Digital technology also serves those living in more vulnerable or disadvantaged conditions. For elderly single dwellers in cities, a wearable device can be supplied, or apps developed for smart phones, to detect motion and location. The National Council for Aging Care in the United States advocates the use of GPS and smart phone apps to locate seniors with diseases such as Alzheimer’s. These accessible technologies can easily be modified and adopted in developing countries to care for vulnerable populations.
Creating safe cities is another core element of urban livability and can be supported by linking personal mobile devices with CCTVs, or through mobile phone apps designed for women to prevent being attacked. In Seoul for example, an app can be downloaded that once activated will allow networked CCTV cameras in the city to follow, or monitor, the user’s walk home to make sure she arrives safely. Another example is in New Delhi, where an app can be used to report how safe the user feels in a specific location of the city. The information is transmitted to city managers who use the data to improve lighting and other safety features.
Beyond citizen convenience and efficient city management, digital technology can also facilitate open and transparent government, which helps earn the trust of citizens. Citizen participation becomes easier with digital platforms, and some are developed by the government and others by citizens in order to voice opinions, and directly or indirectly partake in processes such as budgeting, planning and as steering committees for urban projects.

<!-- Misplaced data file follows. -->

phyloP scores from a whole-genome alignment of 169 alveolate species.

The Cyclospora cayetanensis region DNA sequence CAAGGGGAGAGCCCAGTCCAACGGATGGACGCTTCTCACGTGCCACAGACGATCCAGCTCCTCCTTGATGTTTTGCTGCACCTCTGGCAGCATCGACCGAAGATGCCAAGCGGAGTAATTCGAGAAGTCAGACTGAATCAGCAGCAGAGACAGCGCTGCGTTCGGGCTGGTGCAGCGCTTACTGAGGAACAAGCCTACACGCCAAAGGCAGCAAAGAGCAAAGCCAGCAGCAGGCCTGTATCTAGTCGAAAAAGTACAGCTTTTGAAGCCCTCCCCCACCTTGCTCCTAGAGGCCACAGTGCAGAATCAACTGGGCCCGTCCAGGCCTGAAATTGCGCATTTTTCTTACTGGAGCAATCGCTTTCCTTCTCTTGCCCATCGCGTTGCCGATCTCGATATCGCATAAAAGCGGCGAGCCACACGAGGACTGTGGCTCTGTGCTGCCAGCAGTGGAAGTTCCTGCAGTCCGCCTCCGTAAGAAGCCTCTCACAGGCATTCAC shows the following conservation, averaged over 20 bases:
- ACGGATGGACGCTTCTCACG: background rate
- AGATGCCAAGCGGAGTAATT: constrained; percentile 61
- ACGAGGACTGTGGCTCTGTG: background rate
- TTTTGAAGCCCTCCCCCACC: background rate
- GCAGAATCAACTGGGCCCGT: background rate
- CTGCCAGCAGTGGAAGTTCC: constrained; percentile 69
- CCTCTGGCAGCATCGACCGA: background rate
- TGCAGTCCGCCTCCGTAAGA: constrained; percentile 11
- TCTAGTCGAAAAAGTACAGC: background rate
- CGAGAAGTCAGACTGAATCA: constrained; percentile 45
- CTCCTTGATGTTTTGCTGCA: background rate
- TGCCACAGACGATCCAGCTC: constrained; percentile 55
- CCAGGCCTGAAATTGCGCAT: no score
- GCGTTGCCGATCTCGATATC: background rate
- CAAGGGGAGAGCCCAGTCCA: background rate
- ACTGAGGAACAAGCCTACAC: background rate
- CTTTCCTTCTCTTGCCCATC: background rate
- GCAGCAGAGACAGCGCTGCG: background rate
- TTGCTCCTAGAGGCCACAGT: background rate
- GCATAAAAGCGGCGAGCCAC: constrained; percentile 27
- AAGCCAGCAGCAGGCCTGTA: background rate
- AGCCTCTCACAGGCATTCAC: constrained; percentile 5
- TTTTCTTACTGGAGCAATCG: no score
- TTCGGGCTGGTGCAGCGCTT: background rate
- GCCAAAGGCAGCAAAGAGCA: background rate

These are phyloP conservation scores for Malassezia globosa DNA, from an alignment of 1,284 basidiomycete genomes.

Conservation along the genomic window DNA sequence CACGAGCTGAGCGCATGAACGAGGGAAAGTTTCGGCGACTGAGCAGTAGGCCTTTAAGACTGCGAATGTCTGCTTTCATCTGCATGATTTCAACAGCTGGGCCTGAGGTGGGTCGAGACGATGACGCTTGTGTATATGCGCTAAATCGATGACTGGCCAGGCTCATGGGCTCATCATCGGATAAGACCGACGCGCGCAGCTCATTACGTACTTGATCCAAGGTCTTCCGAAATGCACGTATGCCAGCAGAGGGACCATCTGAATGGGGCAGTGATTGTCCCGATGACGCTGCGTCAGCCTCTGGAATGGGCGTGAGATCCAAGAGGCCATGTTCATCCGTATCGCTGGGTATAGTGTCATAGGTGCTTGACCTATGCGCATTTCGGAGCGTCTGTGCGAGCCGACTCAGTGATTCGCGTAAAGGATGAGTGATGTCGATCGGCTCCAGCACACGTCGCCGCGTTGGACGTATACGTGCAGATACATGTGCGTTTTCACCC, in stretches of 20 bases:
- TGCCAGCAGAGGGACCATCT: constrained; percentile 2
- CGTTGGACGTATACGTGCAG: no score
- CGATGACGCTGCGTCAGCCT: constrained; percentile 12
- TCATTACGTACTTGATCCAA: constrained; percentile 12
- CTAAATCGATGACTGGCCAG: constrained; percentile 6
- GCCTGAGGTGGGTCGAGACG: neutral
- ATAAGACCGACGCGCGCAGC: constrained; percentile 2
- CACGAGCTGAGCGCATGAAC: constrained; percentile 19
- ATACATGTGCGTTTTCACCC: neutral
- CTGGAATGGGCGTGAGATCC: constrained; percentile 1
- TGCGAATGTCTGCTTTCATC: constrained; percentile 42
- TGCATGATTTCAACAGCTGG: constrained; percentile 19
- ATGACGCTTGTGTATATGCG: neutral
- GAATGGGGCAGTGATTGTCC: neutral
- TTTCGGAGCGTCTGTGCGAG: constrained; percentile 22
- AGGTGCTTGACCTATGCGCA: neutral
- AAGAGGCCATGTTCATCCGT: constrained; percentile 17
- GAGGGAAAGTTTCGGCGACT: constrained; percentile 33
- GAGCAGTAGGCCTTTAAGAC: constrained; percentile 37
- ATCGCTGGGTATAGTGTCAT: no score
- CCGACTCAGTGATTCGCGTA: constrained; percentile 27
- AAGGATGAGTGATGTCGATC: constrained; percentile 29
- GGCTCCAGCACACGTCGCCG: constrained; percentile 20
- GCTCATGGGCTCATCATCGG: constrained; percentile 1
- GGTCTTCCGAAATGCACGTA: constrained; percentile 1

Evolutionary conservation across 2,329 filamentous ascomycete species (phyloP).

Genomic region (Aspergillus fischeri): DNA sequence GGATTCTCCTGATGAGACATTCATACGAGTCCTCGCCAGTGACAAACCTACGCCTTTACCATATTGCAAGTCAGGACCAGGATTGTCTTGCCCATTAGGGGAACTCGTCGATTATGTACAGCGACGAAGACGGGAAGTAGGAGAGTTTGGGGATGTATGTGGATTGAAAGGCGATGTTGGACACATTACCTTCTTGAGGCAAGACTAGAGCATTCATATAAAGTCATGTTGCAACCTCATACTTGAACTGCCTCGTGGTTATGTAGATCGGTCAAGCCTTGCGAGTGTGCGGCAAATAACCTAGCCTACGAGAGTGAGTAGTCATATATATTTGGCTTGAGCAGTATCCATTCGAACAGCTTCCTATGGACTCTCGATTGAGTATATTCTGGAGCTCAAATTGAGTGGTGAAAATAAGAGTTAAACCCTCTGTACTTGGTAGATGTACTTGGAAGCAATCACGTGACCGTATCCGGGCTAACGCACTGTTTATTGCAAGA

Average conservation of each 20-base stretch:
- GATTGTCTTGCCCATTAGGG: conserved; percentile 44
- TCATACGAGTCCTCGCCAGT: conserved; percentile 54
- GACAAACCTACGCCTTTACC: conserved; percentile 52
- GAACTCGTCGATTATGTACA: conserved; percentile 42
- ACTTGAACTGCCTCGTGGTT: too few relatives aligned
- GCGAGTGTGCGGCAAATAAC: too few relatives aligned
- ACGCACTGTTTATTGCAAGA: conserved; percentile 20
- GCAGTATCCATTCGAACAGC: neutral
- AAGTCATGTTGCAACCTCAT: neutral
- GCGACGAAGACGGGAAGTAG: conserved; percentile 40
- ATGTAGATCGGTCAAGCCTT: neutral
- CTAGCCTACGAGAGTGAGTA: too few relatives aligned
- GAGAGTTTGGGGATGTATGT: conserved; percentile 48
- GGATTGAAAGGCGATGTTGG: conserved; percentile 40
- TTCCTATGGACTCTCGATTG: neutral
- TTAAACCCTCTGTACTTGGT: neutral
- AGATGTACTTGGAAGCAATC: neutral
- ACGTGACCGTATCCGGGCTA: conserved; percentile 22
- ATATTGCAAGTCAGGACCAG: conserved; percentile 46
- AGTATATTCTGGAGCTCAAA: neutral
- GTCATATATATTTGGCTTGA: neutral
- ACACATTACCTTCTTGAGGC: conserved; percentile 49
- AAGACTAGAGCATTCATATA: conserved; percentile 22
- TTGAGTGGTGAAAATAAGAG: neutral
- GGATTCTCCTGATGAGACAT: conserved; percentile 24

In Côte d’Ivoire, for example, web portal Abidjan.net was developed by a private company owned by overseas citizens to access information on what is happening in their home country. The platform evolved to include functions such as the ‘Electronic Petition’, ‘Big Questions’, and Electronic Survey’ pages for citizens to engage in political affairs.
The application of digital technology yields benefits at multiple levels, but its real beauty lies in its ability to collect data. When data are aggregated, mapped or processed, they become powerful tools to understand the city, support informed decision-making and provide the basis for solution development. In Bandung, Indonesia, the Ur-scape planning tool, an open-source urban planning application, consolidates and visualizes data that planners use to identify urban areas most in need of improvement, among other things. In the Ukrainian capital city of Kiev mobile phone and taxi data is used to generate bus routes according to the pattern of movements of the city’s population.
Digital technology need not be overly complex. It is foremost a matter of knowing what priority urban challenges need to be addressed to make the city more livable, how they can be addressed and deriving what value digital technology can add.
Source: Responsible Business
This article is culled from daily press coverage from around the world. It is posted on the Urban Gateway by way of keeping all users informed about matters of interest. The opinion expressed in this article is that of the author and in no way reflects the opinion of UN-Habitat.